Wake Up Call
In June, Proposition A, the Muni Reliability and Street Safety Bond, lost by just one and a half percentage points. As former San Francisco District 1 Supervisor Sandra Lee Fewer wrote in these pages back in July, it was a “wake up call” for the San Francisco Municipal Transportation Agency (SFMTA).
I agree with her. Moments like this are a good time to reflect on and adjust our approach.
When it comes to the west side of San Francisco, I can’t deny that it still takes too long to get from the Outer Richmond and Sunset districts to downtown and other parts of the region. I also know that the number of city construction projects that have disrupted people’s commutes has taken a cumulative toll on community members’ lives.
My job as the head of the SFMTA is to understand these realities and listen to community members’ best ideas about how to improve our work. Thankfully, there are many smart and outspoken community leaders on San Francisco’s west side who are helping me, and the SFMTA, get better at what we do. We’re using your ideas to make changes going forward.
One way we’re doing this is by talking more with other city agencies about how we can coordinate our construction projects to minimize the impact on westside neighborhoods. We’re also making sure our construction contractors are responsive to local businesses as well as on time and on budget. I was very happy to hear positive feedback about the L-Taraval construction contractor when I attended a Parkside community meeting recently.
We’re also working to make Muni faster and more reliable. On the west side, we’ve sped up travel times on several key lines using tools like red transit lanes, bus bulbs and smart traffic signals:
• 38-Geary travel times are up to 20% faster.
• 5R-Fulton Rapid travel times are up to 12% faster.
• 1-California travel times are up to 11% faster.
• Data coming soon on N-Judah travel time improvements.
Many of the west side’s most vulnerable residents depend on Muni – including low-income people, seniors and people with disabilities – and it’s crucial we provide them with the best possible service.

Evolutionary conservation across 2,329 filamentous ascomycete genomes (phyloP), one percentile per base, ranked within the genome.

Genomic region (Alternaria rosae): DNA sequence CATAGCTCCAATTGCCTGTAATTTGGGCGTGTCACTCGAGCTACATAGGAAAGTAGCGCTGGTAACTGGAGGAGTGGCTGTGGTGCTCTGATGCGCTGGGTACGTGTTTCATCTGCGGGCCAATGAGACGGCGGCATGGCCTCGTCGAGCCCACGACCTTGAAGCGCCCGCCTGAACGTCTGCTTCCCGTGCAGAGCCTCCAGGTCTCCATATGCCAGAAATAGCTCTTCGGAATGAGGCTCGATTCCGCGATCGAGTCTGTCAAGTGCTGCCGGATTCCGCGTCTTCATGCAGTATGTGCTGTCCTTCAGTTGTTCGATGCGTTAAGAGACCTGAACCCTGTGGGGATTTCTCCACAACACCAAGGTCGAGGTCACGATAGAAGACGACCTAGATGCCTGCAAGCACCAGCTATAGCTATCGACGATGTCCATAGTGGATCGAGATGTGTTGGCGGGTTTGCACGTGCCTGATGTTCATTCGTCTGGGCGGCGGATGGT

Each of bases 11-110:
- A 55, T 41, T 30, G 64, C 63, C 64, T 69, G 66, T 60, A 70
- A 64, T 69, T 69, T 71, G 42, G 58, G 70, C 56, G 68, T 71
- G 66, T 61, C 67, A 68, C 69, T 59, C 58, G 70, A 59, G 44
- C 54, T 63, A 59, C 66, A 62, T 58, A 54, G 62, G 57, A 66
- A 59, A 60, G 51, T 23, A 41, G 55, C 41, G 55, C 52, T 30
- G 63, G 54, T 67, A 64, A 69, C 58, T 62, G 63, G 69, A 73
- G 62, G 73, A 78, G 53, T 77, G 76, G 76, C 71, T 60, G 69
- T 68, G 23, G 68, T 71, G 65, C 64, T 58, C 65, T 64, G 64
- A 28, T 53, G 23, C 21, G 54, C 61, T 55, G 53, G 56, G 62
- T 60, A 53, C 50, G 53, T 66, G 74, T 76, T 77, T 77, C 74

It will still be a while longer before the L-Taraval project is completed, but that project has already delivered important safety benefits. On the completed section of L-Taraval, which finished on time and on budget, pedestrian injuries decreased by 60%.
When it comes to congestion, we use a suite of tools to make sure traffic moves smoothly on our main thoroughfares. Adjusting signal timing to keep up with changing traffic patterns, adding turn lanes and restrictions in key locations, and providing more loading zones in commercial areas to reduce double parking each make a big difference in keeping traffic flowing. We also monitor the network for any opportunities to improve bottlenecks, such as the recently re-opened MLK Drive in Golden Gate Park between Chain of Lakes and Sunset Boulevard.
Another sore point on the west side has been the Slow Streets. They’ve made it possible for neighbors to come together and for people who never felt safe on the streets before to start walking and biking to get around. However, since the Slow Streets are only open to local traffic, they’ve disrupted some people’s commutes.
We know San Francisco needs a network of streets that are safe and welcoming for people of all ages and abilities who want to walk and bike to get around. But, in the future, the design of these streets may look different from the Slow Streets we urgently put into place at the beginning of the pandemic. In the Sunset, we’re completely revamping the Slow Streets Program and will be launching a program called Sunset Neighborways that came out of Supervisor Gordon Mar’s District 4 Mobility Study.
We’ve taken the loss of Proposition A as a wake-up call at the SFMTA. And we’re counting on you for more ideas about how to make the transportation system on the west side – and throughout San Francisco – one we can be wholeheartedly proud of.
Learn more about our westside plans and stay engaged at SFMTA.com/westside.
Jeffrey Tumlin is the Executive Director at San Francisco Municipal Transportation Agency.